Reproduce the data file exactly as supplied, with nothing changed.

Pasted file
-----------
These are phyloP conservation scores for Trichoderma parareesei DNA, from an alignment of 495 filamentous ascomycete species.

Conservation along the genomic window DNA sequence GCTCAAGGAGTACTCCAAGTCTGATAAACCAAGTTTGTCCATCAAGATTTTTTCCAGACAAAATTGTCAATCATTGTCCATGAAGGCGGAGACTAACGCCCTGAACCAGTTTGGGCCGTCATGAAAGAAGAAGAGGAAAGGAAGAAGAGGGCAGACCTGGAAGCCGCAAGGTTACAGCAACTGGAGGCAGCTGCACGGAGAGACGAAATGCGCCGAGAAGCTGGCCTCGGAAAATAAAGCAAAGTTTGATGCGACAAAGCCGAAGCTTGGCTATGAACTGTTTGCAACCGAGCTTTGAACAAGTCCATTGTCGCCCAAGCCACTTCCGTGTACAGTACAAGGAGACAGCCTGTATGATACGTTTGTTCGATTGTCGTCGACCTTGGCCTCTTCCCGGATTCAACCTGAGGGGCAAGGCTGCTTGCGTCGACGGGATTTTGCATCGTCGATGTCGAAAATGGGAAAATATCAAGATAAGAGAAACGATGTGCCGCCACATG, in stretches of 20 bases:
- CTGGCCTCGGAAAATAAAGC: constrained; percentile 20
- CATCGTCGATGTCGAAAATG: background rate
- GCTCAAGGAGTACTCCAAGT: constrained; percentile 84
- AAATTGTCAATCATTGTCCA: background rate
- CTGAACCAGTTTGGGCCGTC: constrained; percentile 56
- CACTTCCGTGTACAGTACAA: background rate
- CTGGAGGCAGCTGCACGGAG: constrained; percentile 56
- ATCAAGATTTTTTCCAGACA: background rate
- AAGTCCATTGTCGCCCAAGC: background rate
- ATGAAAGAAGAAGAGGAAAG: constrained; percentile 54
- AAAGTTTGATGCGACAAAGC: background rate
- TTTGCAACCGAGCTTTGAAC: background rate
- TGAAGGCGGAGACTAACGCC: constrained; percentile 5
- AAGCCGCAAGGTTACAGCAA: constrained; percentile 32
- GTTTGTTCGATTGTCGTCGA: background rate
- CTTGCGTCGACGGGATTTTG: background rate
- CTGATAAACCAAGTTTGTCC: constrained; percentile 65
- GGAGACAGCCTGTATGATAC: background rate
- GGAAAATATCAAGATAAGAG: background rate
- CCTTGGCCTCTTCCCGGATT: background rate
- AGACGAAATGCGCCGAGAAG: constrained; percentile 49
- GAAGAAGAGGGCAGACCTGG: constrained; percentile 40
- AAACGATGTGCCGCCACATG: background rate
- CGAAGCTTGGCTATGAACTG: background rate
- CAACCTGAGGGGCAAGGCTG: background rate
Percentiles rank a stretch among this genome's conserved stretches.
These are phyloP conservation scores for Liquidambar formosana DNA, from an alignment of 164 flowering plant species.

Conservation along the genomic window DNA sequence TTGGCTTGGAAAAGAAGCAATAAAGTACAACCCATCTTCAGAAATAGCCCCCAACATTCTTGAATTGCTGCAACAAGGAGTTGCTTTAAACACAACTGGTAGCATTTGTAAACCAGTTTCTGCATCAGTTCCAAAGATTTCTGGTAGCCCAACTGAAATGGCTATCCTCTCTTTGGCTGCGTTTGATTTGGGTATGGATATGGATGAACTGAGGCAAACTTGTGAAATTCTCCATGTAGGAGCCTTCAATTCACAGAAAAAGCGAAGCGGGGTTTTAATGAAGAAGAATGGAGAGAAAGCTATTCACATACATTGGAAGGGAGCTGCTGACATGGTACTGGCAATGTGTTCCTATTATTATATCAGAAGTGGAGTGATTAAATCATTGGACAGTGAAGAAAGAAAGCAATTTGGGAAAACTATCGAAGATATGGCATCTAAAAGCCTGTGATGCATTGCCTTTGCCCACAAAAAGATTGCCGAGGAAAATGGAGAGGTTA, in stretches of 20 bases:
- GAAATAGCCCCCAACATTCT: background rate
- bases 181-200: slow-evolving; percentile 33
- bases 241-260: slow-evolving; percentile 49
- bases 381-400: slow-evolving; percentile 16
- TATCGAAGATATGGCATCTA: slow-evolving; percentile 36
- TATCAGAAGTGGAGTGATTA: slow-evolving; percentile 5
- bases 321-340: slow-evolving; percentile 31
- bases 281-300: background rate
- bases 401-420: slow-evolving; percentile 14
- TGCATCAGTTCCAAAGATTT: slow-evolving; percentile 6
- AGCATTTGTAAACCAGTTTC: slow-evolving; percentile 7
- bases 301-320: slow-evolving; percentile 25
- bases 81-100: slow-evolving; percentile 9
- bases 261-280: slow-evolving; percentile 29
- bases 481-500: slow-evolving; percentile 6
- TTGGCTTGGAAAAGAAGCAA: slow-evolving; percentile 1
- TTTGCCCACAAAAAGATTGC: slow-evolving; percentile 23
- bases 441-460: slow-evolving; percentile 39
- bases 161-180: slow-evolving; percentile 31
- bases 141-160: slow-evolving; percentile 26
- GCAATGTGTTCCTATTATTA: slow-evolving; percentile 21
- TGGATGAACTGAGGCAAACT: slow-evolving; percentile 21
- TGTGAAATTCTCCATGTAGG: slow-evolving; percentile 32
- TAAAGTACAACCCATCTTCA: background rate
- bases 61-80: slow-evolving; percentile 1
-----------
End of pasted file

These are phyloP conservation scores for Trichoderma parareesei DNA, from an alignment of 495 filamentous ascomycete species.

Conservation along the genomic window DNA sequence GCTCAAGGAGTACTCCAAGTCTGATAAACCAAGTTTGTCCATCAAGATTTTTTCCAGACAAAATTGTCAATCATTGTCCATGAAGGCGGAGACTAACGCCCTGAACCAGTTTGGGCCGTCATGAAAGAAGAAGAGGAAAGGAAGAAGAGGGCAGACCTGGAAGCCGCAAGGTTACAGCAACTGGAGGCAGCTGCACGGAGAGACGAAATGCGCCGAGAAGCTGGCCTCGGAAAATAAAGCAAAGTTTGATGCGACAAAGCCGAAGCTTGGCTATGAACTGTTTGCAACCGAGCTTTGAACAAGTCCATTGTCGCCCAAGCCACTTCCGTGTACAGTACAAGGAGACAGCCTGTATGATACGTTTGTTCGATTGTCGTCGACCTTGGCCTCTTCCCGGATTCAACCTGAGGGGCAAGGCTGCTTGCGTCGACGGGATTTTGCATCGTCGATGTCGAAAATGGGAAAATATCAAGATAAGAGAAACGATGTGCCGCCACATG, in stretches of 20 bases:
- CTGGCCTCGGAAAATAAAGC: constrained; percentile 20
- CATCGTCGATGTCGAAAATG: background rate
- GCTCAAGGAGTACTCCAAGT: constrained; percentile 84
- AAATTGTCAATCATTGTCCA: background rate
- CTGAACCAGTTTGGGCCGTC: constrained; percentile 56
- CACTTCCGTGTACAGTACAA: background rate
- CTGGAGGCAGCTGCACGGAG: constrained; percentile 56
- ATCAAGATTTTTTCCAGACA: background rate
- AAGTCCATTGTCGCCCAAGC: background rate
- ATGAAAGAAGAAGAGGAAAG: constrained; percentile 54
- AAAGTTTGATGCGACAAAGC: background rate
- TTTGCAACCGAGCTTTGAAC: background rate
- TGAAGGCGGAGACTAACGCC: constrained; percentile 5
- AAGCCGCAAGGTTACAGCAA: constrained; percentile 32
- GTTTGTTCGATTGTCGTCGA: background rate
- CTTGCGTCGACGGGATTTTG: background rate
- CTGATAAACCAAGTTTGTCC: constrained; percentile 65
- GGAGACAGCCTGTATGATAC: background rate
- GGAAAATATCAAGATAAGAG: background rate
- CCTTGGCCTCTTCCCGGATT: background rate
- AGACGAAATGCGCCGAGAAG: constrained; percentile 49
- GAAGAAGAGGGCAGACCTGG: constrained; percentile 40
- AAACGATGTGCCGCCACATG: background rate
- CGAAGCTTGGCTATGAACTG: background rate
- CAACCTGAGGGGCAAGGCTG: background rate
Percentiles rank a stretch among this genome's conserved stretches.
These are phyloP conservation scores for Liquidambar formosana DNA, from an alignment of 164 flowering plant species.

Conservation along the genomic window DNA sequence TTGGCTTGGAAAAGAAGCAATAAAGTACAACCCATCTTCAGAAATAGCCCCCAACATTCTTGAATTGCTGCAACAAGGAGTTGCTTTAAACACAACTGGTAGCATTTGTAAACCAGTTTCTGCATCAGTTCCAAAGATTTCTGGTAGCCCAACTGAAATGGCTATCCTCTCTTTGGCTGCGTTTGATTTGGGTATGGATATGGATGAACTGAGGCAAACTTGTGAAATTCTCCATGTAGGAGCCTTCAATTCACAGAAAAAGCGAAGCGGGGTTTTAATGAAGAAGAATGGAGAGAAAGCTATTCACATACATTGGAAGGGAGCTGCTGACATGGTACTGGCAATGTGTTCCTATTATTATATCAGAAGTGGAGTGATTAAATCATTGGACAGTGAAGAAAGAAAGCAATTTGGGAAAACTATCGAAGATATGGCATCTAAAAGCCTGTGATGCATTGCCTTTGCCCACAAAAAGATTGCCGAGGAAAATGGAGAGGTTA, in stretches of 20 bases:
- GAAATAGCCCCCAACATTCT: background rate
- bases 181-200: slow-evolving; percentile 33
- bases 241-260: slow-evolving; percentile 49
- bases 381-400: slow-evolving; percentile 16
- TATCGAAGATATGGCATCTA: slow-evolving; percentile 36
- TATCAGAAGTGGAGTGATTA: slow-evolving; percentile 5
- bases 321-340: slow-evolving; percentile 31
- bases 281-300: background rate
- bases 401-420: slow-evolving; percentile 14
- TGCATCAGTTCCAAAGATTT: slow-evolving; percentile 6
- AGCATTTGTAAACCAGTTTC: slow-evolving; percentile 7
- bases 301-320: slow-evolving; percentile 25
- bases 81-100: slow-evolving; percentile 9
- bases 261-280: slow-evolving; percentile 29
- bases 481-500: slow-evolving; percentile 6
- TTGGCTTGGAAAAGAAGCAA: slow-evolving; percentile 1
- TTTGCCCACAAAAAGATTGC: slow-evolving; percentile 23
- bases 441-460: slow-evolving; percentile 39
- bases 161-180: slow-evolving; percentile 31
- bases 141-160: slow-evolving; percentile 26
- GCAATGTGTTCCTATTATTA: slow-evolving; percentile 21
- TGGATGAACTGAGGCAAACT: slow-evolving; percentile 21
- TGTGAAATTCTCCATGTAGG: slow-evolving; percentile 32
- TAAAGTACAACCCATCTTCA: background rate
- bases 61-80: slow-evolving; percentile 1